We had a different wine with each course and by the time we got to the lamb, we craved a refreshing glass of beer. We were there to celebrate the success of our collaboration, but also seized the opportunity to present our beers to the third generation chef/owner. He loved Ayinger Bräu-Weisse, and bought some for the restaurant, though I suspect he drank it in the kitchen rather than offering it on the list of 850 wines. There and at other serious restaurants, the relatively low price of beer works against its acceptance. Such a restaurateur would rather double his money on a $50 wine than on a few-dollar beer.
Back in the USA: Masters of Food and Wine
Ayinger beers were the first ever to be invited to participate in California’s prestigious Masters of Food and Wine. Along with the Inselkammers, my wife and I took part in a week of tastings, lunches, dinners, cooking demonstrations, and a mushroom hunt in Carmel Valley. At the opening reception, our table was set up between those of Nobu, serving seared ahi tuna and Carnegie N.Y. Deli, offering miniature corned beef sandwiches on seeded Jewish rye bread.
Around the room were samples from many of the nation’s best restaurants, interspersed with wines from California’s top vineyards, and estate wineries from all over Europe. Chefs and wine makers staffed the tables. Ours were the only beers and we couldn’t help but wonder if people who had paid handsomely to attend the event, and could drink wines costing from $25 to $250 a bottle, would consider beer worthy of the occasion.
As the elegant room filled with formally attired guests, they began their exploration, table to table. They tried Jahrhundert-Bier with the slightly seared tuna and Bräu-Weisse with the salty sandwiches. They brought the beers to other tables and they brought their friends to ours, the most popular of the hundred or so there. It was quite obvious to the participating restaurateurs, many of whom added Ayinger beers to their lists. We all added a few pounds.
Everyday Eating and Drinking
For my money, it’s hard to top British-style ales as beers best suited to a broad variety of everyday foods. Beefeaters on both sides of the Atlantic beat a path to pale ale—next to pilsner, the world’s most popular beer style. With steaks and other cuts of beef, we usually serve pale or brown ale, like Samuel Smith’s Organic, Pale or Nut Brown Ales, Fuller’s ESB, Young’s bottle conditioned London Ale, Smuttynose Old Brown Dog Ale, Sierra Nevada Pale Ale, or Alaskan Amber.
For lamb, I choose an IPA, as the added bitterness cuts through the tasty fat that makes the rack so irresistible. With heaps of herbs, IPA can also take the heat from highly spiced foods. Favorites include Anderson Valley Hop Ottin’, Magic Hat Blind Faith, Eel River Organic, Victory Hopdevil, Pike, Goose Island and Harpoon IPAs. Dreadnaught Imperial IPA from the Three Floyds and Dogfish Head India Brown Ale are supercharged brews—high-test in alcohol, residual sugar, fruit and bitterness—best with dishes that smoke.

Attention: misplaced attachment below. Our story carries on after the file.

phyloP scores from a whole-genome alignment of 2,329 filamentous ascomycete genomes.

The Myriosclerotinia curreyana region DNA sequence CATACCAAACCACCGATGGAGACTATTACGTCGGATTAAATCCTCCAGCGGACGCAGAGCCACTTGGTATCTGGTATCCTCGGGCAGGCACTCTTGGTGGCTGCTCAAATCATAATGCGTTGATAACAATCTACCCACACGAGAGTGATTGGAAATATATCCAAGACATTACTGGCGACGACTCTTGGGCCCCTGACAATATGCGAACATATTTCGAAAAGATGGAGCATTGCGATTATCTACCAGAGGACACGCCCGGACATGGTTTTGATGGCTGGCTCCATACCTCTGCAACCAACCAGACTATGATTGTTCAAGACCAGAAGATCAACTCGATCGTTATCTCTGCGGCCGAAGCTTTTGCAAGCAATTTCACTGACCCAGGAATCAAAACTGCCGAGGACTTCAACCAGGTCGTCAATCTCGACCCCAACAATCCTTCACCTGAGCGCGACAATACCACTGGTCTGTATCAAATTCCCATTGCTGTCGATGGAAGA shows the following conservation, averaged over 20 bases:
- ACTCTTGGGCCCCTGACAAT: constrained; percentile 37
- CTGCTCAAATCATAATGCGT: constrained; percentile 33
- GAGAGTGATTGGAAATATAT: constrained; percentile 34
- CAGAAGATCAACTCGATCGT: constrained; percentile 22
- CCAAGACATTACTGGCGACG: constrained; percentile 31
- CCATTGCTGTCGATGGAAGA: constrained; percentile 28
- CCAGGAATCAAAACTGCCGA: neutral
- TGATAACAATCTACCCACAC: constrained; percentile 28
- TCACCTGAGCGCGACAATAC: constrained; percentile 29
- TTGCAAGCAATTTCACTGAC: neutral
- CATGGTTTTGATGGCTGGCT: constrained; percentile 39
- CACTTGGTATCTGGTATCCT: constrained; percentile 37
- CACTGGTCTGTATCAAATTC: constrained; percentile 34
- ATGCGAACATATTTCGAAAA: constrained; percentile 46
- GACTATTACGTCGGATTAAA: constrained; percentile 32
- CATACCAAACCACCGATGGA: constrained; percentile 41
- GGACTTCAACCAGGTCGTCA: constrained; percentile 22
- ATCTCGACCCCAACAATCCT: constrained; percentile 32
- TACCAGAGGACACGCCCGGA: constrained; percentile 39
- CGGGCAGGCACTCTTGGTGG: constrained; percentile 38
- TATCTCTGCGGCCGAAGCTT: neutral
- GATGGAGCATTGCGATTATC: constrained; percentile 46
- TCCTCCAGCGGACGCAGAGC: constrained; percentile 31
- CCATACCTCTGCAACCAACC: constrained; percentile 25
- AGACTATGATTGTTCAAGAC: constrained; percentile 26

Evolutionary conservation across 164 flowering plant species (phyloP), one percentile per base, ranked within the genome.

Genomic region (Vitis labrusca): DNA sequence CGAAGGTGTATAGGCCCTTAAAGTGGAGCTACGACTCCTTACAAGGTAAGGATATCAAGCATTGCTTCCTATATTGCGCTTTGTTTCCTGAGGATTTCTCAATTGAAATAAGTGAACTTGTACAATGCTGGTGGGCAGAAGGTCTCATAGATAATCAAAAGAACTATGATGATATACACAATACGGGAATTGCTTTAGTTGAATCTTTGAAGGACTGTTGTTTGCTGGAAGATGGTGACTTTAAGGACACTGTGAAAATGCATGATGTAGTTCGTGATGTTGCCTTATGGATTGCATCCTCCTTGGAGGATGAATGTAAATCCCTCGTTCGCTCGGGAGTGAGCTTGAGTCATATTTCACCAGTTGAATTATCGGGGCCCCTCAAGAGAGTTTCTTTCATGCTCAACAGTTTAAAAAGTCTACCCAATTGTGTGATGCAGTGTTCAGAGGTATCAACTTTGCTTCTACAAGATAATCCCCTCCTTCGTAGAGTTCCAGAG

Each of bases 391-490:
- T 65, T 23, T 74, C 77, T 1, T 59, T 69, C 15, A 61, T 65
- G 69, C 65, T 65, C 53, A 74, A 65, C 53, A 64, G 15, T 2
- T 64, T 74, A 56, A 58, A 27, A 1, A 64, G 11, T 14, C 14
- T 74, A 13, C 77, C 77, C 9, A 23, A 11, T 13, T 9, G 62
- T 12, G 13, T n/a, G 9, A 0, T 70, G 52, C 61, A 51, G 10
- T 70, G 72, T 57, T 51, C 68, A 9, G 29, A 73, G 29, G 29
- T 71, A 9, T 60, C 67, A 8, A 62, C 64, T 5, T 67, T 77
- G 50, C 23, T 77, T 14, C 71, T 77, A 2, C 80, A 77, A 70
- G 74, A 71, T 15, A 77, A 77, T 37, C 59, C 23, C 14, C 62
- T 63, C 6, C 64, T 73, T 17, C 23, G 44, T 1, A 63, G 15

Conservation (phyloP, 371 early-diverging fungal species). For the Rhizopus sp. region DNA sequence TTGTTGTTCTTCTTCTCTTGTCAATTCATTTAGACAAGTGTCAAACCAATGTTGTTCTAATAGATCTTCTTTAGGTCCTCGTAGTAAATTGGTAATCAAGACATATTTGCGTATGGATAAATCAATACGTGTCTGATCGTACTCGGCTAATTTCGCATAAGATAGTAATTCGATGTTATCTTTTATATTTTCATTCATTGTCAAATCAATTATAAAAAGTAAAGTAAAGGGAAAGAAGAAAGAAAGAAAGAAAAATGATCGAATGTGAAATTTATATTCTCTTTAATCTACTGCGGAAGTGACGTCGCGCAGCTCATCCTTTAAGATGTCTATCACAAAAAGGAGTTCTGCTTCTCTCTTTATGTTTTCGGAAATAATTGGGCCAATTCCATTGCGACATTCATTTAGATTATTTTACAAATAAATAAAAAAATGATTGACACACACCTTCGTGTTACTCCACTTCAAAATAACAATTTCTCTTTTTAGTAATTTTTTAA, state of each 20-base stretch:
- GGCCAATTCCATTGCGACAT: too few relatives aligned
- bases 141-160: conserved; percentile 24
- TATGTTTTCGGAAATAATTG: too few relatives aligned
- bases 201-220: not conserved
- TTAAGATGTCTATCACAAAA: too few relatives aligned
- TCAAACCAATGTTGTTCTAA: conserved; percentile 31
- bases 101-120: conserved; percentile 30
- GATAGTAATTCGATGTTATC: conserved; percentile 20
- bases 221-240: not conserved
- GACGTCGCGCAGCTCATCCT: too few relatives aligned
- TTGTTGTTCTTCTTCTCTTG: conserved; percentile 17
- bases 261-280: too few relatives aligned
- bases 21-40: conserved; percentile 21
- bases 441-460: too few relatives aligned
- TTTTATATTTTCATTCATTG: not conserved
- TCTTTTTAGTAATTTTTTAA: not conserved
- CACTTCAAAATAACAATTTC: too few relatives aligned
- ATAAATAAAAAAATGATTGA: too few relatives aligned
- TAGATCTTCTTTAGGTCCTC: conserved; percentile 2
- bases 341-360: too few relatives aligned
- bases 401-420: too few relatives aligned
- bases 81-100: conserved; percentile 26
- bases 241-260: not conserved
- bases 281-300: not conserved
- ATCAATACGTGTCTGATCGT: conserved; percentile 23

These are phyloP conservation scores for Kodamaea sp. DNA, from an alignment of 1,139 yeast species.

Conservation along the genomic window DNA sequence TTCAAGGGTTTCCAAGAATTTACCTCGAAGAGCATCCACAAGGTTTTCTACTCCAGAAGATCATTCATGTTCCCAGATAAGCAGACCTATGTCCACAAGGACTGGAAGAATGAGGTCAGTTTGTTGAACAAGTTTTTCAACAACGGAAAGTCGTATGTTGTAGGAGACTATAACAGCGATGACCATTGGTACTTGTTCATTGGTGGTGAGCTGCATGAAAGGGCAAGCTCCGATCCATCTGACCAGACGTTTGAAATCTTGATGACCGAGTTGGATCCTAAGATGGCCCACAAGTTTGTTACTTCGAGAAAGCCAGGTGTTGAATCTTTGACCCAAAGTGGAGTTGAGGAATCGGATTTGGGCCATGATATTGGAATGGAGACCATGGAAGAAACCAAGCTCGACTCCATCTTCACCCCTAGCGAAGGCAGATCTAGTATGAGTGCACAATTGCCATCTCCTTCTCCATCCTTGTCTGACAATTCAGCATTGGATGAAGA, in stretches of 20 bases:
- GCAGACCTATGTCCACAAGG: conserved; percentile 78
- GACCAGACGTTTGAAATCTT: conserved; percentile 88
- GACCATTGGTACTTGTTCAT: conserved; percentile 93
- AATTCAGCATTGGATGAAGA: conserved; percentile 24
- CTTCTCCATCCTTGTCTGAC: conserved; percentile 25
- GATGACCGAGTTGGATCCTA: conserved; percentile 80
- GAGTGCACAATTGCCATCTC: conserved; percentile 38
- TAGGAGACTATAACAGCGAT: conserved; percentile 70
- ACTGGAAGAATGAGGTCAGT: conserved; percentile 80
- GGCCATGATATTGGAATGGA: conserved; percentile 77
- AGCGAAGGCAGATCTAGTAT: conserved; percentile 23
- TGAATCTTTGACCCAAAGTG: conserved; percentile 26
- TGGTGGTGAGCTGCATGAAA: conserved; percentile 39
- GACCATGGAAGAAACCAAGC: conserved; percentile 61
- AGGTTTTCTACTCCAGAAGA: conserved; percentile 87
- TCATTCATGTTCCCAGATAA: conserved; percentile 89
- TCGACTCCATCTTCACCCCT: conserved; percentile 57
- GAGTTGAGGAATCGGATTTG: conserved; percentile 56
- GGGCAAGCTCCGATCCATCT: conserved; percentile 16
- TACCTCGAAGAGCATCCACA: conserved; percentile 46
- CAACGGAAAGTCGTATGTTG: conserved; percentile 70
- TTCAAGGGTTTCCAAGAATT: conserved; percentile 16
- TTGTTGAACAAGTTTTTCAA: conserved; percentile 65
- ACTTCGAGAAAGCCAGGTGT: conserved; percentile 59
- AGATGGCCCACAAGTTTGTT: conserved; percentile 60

I’m crazy about Samuel Smith’s Famous Taddy Porter with our local Olympia oysters (Ostrea lurida) on the half shell, though there are, fortunately, a host of excellent porters now available. Some other favorites include Deschutes Black Butte, Elysian Perseus, Pike XXXX and Hales. The sweet sea air saltiness of the tiny mollusks contrasts with the earthy espresso maltiness of porter. The color contrast is a lovely ying and yang of food and beer. Alaska Smoked Porter with smoked oysters is a very cool match.
Rounder, slightly less dry oatmeal stouts are my choice for the more ubiquitous Pacific oysters (Crassostrea gigas). Without the saltiness of the Olympias, with less glycogen (sugar) than their smaller cousins, they call for a rounder beer with more fruit.
If I have a session beer, it is also an oatmeal stout: Smith’s Celebrated Oatmeal Stout. It is delicious with the spiciness of foods as far afield as Indian curry and Thai ginger, yet it is delicate enough to drink with a mushroom omelet or simple salad for brunch.
Other favorites are organic Wolaver’s, McAuslan’s St. Ambroise, Frederick Brewing’s Wild Goose, Goose Island, and Anderson Valley Barney Flats oatmeal stouts. Stout or porter? I love them both. Most stout is drier, with more coffee and chocolate notes, though the differences can be subtle, like the differences in oyster varieties. Crassostrea virginica, the indigenous eastern oysters, are packed with flavors as mysterious as the sea itself. Complex elixirs like Magic Hat Heart of Darkness, Mendocino Black Hawk Stout, Bar Harbor Cadillac Mountain Stout, or Pike XXXX solve the dark mystery.
In food and beer, seasonality should also be considered. I enjoy effervescent wheat and wit beers on the patio with gazpacho, crab salad and even wood-fired pizza all summer, but when Jack Frost shows his head, the head on my tall wheat beer glass is gone—until next summer.
After centuries of King Gambrinus’s reign in Belgium, Uncle Sam is now arm-wrestling for the title of “most brewing styles.” It’s surely the influence of Belgian and other imports to America’s shores. Idiosyncratic brews, flowing out of bars and beer coolers across America, are as delicious with food as the fruit of the vine. As these paragraphs illustrate, there is a beer that will complement almost any food.
Forget the common urge to serve beer only with snacks, before or after a meal. Use your all of your senses and enjoy your next meal with one of the world’s wonderful and delectable brews.